Five things employers can do to help women re-enter the workforce
Monday, May 25, 2015/
The Mother’s Day budget announcement that parents would not be eligible for paid parental leave from both the government and their employer was saddening to say the least. This counter-intuitive policy shows the government is disregarding research around the benefits of quality time in the first year where mothers can bond and establish breastfeeding with their child.
Apart from supporting campaigns to encourage the government to revisit their policy there is wider responsibility the business community should acknowledge. PPL, combined with other programs to support and help retain staff, have real impacts on productivity and make employees happier and more engaged. These should be part of the push to address gender equity in the workplace and support working parents, contributing to the economy especially mothers. Here are five things businesses can consider:
1. Internships for parents to return to work after a career break
Employers since the dawn of time having been using internships as a ‘try before they buy’ short term program to recruit graduates. It saves a bucket in recruitment costs, recruits skilled staff and the participants have an opportunity to find out what it’s really like on the ‘inside’. Some internships are paid and others are not, but the idea is that both the candidate and the employer benefit from the opportunity. For mums it can be a confidence builder, an opportunity to rule in or out a career direction and a chance to reflect on the skills and experience developed as a former full time worker and more recently a mum. The Fair Work Act would need to be amended to accommodate unpaid internships for parents but what is to stop organisations from implementing paid internships now?
2. Help with child care
Childcare is an emotive issue for many first time parents. Compound that with an impending return to work date and no response from the local childcare service, things become very stressful. Employers can ease this stress through on-site childcare, guaranteed childcare spots or support with childcare costs. If parents are unhappy with their child care choices they find it difficult to focus, are less productive and find their work and home relationships suffer. A parent accessing quality childcare has a direct impact on a successful transition back to work for parents.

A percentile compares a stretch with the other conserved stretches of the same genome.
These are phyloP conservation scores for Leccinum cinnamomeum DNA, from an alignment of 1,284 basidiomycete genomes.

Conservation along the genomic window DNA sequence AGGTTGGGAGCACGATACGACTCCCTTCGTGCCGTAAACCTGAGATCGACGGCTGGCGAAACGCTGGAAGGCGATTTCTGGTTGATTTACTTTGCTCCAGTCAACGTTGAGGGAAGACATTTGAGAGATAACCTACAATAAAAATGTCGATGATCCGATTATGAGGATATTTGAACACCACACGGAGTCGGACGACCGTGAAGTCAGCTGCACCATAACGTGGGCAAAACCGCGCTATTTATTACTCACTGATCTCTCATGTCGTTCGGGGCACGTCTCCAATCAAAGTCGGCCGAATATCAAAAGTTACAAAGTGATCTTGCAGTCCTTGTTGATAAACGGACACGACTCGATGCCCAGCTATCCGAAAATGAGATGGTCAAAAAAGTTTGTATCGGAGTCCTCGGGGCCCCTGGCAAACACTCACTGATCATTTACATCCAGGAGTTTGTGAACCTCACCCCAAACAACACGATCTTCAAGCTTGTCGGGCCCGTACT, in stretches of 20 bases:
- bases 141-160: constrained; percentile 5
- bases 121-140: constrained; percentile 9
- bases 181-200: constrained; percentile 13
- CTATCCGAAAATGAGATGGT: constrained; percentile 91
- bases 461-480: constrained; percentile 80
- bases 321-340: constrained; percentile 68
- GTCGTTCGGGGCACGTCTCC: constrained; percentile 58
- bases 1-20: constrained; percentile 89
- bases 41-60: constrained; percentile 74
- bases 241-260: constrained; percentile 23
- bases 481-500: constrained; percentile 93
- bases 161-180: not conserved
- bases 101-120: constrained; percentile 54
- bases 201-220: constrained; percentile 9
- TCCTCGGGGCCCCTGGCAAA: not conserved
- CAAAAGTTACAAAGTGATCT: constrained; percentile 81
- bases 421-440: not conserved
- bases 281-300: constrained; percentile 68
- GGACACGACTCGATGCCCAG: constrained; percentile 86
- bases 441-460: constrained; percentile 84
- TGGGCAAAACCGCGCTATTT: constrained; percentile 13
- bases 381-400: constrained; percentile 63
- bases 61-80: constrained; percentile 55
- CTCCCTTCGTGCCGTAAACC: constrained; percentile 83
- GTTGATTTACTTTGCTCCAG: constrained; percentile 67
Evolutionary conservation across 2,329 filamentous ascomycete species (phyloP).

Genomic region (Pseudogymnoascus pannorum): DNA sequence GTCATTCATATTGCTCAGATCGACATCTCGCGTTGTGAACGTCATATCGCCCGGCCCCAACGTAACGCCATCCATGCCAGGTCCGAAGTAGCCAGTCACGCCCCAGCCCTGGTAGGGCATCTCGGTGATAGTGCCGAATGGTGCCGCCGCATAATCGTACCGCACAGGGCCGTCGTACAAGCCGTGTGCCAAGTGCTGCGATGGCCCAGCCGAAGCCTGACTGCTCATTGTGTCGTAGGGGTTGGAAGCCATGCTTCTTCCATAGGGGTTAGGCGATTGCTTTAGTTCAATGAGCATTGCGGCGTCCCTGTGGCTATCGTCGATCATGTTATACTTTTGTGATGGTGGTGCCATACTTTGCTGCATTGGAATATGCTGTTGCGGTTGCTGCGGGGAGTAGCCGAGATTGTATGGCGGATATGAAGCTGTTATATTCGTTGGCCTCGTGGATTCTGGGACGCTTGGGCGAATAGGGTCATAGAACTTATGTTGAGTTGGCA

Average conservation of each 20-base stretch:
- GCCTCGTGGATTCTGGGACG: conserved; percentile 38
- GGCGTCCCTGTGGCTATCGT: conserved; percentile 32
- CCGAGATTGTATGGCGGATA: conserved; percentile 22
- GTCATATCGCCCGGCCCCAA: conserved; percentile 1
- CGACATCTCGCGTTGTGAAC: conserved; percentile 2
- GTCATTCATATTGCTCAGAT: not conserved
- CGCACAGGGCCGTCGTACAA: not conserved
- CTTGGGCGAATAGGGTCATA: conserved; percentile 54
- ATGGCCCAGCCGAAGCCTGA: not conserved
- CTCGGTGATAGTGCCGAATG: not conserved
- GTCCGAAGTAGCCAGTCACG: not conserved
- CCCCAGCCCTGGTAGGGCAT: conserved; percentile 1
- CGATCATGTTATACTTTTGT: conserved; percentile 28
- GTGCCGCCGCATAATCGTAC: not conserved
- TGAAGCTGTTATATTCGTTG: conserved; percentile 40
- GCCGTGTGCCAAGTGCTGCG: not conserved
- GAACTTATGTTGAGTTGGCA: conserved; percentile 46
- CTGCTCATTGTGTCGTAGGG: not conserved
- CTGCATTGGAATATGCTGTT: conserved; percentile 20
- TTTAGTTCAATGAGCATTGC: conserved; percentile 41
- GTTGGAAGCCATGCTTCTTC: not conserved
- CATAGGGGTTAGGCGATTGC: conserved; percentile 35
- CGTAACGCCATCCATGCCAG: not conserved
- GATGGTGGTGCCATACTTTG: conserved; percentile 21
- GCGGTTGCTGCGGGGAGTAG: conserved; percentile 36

3. Offer (genuine) flexibility
You can’t talk about flexibility in a workplace without some organisations considering substantial cultural change. Leaving before 6:00pm in some organisations would be seen as a lack of commitment. But many organisations are moving away from ‘face time’ being a measure of productivity. Flexibility can be offered in terms of hours, place of work, type of contract and type of work. Organisations that employee these benefits successfully, know and understand their employees, how they work and establish flexibility built around their strengths and weaknesses.
4. Career development support
Having a baby is a huge transitional point in a mother’s life and most times, her career too. No matter how long you have taken off after having a baby, life has fundamentally changed. It can make parents think differently about their roles, organisation and contribution to society and responsibility to their new child. There is also the added layer of emotions, which may be anything from wild jubilation at returning to their role through to guilt and the stress. Having a supportive program built into Parental Leave can provide organisations with mechanisms to touch base, provide support and direction to the new mum and opportunities to address issues like, flexibility, career direction, workload. It can be time of reflection where programs can provide opportunities for re-training or updating skills in order to build confidence in preparation for a return to work.
5. Rename PPL Entitlements to be a return to work incentive scheme
Employers could use some of Google or Apple’s creative channelling to allow parents access to both schemes even if the legislation is passed through the Senate. Employer contributions could be re-packaged as a Double Irish Dutch Back to Work sandwich, a return to work ‘bonus’ or a professional development contribution. Employers are offering these policies to incentivise a return to work for their employees. They have made a significant investment in developing and training their staff and they want to develop a long-term return on their investment, which is what Paid Parental Leave offers. Neither parents nor employers should be penalised for offering incentivised program which directly impact women’s labour participation rate.
Rebecca McIntosh has been blogging on childcare for 12 months at www.daycaredecisions.com.au and developing a start-up to search and waitlist children for childcare, Daycare Decisions through the iLab incubator program. This story originally appeared on Women’s Agenda.
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